Lesson Plans

549 Result(s)
Grade Range
9-12
Lesson 2: The Battles of the Civil War

Through the use of maps and original documents, this lesson will focus on the key battles of the Civil War, Gettysburg and Vicksburg and show how the battles contributed to its outcome. It will also examine the "total war" strategy of General Sherman, and the role of naval warfare in bringing about a Union victory.

Grade Range
9-12
African-American Soldiers After World War I: Had Race Relations Changed?

In this lesson, students view archival photographs, combine their efforts to comb through a database of more than 2,000 archival newspaper accounts about race relations in the United States, and read newspaper articles written from different points of view about post-war riots in Chicago.

Grade Range
9-12
The Election of Barack Obama 44th President of the United States

In this lesson, students put Barack Obama’s election as the first African American President of the United States in historical context by studying two of his speeches and reviewing some of the history of African American voting rights.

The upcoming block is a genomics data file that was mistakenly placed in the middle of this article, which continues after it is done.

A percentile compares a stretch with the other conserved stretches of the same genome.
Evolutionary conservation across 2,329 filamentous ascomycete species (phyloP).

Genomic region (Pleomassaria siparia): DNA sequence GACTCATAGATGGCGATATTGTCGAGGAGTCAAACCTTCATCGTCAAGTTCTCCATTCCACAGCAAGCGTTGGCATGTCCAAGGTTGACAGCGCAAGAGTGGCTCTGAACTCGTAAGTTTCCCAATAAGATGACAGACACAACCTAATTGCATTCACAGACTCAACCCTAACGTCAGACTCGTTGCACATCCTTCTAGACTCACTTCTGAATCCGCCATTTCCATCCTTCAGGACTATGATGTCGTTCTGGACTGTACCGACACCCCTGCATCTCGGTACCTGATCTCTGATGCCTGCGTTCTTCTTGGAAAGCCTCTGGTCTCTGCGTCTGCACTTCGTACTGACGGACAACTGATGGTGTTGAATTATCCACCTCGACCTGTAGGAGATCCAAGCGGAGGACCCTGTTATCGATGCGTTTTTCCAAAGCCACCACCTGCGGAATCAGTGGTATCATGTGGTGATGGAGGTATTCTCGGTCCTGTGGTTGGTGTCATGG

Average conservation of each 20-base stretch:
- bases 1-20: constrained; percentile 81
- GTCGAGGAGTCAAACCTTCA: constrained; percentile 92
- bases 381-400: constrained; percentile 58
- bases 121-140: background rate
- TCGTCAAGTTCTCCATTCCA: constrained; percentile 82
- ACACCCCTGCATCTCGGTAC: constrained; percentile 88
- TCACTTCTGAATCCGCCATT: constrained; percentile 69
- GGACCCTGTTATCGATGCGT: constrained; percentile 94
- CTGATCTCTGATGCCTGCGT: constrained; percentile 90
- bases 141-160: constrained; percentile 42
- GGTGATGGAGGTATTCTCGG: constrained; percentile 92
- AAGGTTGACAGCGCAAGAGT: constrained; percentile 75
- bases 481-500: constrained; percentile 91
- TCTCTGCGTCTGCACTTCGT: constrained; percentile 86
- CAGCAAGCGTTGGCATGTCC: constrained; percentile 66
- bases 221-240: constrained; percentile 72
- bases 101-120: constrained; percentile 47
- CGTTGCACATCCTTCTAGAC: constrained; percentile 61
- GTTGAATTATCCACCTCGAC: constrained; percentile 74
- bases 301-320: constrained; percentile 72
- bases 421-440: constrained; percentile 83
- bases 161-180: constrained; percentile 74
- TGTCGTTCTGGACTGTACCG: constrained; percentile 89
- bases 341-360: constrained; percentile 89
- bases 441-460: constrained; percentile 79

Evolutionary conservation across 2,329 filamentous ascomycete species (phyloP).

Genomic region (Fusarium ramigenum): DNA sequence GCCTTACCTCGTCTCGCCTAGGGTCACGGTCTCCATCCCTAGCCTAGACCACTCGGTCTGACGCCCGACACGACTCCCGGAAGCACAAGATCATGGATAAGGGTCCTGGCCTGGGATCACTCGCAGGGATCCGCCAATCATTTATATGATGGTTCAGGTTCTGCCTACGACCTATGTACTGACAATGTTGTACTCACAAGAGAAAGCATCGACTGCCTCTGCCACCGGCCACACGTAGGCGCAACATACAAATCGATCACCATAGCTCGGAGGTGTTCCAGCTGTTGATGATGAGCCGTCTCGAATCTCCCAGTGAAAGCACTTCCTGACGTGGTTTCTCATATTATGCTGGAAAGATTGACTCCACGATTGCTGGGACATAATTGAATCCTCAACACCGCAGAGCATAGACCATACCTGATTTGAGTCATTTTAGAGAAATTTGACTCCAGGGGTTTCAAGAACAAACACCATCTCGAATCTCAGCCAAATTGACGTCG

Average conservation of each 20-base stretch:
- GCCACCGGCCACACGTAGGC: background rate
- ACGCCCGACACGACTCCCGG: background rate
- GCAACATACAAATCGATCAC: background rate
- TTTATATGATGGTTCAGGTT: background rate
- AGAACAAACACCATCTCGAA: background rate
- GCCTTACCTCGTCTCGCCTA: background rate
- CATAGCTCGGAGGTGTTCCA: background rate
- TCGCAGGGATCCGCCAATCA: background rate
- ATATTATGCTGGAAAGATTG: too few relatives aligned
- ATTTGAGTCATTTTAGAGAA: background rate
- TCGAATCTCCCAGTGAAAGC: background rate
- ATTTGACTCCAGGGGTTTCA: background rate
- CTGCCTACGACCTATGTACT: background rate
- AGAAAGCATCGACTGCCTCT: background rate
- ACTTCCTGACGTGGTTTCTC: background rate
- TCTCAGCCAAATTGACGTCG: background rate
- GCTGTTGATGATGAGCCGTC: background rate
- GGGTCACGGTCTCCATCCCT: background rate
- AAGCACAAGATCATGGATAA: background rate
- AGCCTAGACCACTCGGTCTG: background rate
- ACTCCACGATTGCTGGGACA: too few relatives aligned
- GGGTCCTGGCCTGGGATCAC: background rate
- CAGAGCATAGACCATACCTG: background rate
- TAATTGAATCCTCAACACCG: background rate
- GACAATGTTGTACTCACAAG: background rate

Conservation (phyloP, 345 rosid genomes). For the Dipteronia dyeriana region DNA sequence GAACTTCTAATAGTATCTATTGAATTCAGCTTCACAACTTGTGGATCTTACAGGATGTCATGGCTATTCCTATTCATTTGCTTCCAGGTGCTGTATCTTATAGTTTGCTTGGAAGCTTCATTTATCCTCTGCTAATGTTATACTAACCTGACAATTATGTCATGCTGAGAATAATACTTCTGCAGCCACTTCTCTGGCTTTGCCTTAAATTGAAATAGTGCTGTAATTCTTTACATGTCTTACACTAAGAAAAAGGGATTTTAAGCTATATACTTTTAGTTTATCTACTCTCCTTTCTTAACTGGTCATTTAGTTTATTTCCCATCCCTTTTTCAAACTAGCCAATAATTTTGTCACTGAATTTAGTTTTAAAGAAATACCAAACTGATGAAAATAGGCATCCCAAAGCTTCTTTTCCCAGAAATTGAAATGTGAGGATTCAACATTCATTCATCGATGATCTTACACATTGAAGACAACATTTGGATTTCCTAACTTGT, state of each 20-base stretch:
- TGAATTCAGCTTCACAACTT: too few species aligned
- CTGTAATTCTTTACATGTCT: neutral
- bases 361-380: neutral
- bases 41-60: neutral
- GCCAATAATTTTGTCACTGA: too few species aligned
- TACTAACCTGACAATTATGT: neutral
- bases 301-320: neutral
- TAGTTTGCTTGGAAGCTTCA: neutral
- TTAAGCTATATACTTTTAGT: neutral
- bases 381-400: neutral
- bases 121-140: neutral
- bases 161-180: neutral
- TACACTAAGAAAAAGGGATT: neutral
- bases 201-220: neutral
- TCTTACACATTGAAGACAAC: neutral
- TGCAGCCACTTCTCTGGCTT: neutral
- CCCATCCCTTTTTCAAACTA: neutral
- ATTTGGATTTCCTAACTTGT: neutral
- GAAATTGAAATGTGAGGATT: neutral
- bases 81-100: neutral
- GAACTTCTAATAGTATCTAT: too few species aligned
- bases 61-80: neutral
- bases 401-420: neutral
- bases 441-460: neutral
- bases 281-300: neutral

Grade Range
9-12
Lesson 4: The Second Inaugural Address (1865)—Restoring the American Union

The newly re-elected Abraham Lincoln sought to unite the American people by interpreting the waning conflict as a divine judgment upon both sides of the war. This lesson will examine Lincoln's Second Inaugural Address to determine how he sought to reunite a divided country through a providential interpretation of the Civil War.

Grade Range
9-12
Lesson 2: The First Inaugural Address (1861)—Defending the American Union

Abraham Lincoln felt that the attempt of seven states to leave the American union peacefully was, in fact, a total violation of law and order. This lesson will examine Lincoln's First Inaugural Address to understand why he thought his duty as president required him to treat secession as an act of rebellion and not a legitimate legal or constitutional action by disgruntled states.

Grade Range
9-12
Lesson 2: The Strategy of Containment, 1947–1948

The unwillingness of the Soviet Union to allow the creation of independent and democratic states in Eastern Europe, and the failure of East and West to reach a compromise on Germany, left many Americans puzzled. Why were the Soviets acting as they did? Moreover, how should the United States respond? This lesson will consider containment through the use of original documents, mostly from the Truman Presidential Library. They will study what it meant in theory, and then examine the first two major instances of its application—the Truman Doctrine and the Marshall Plan.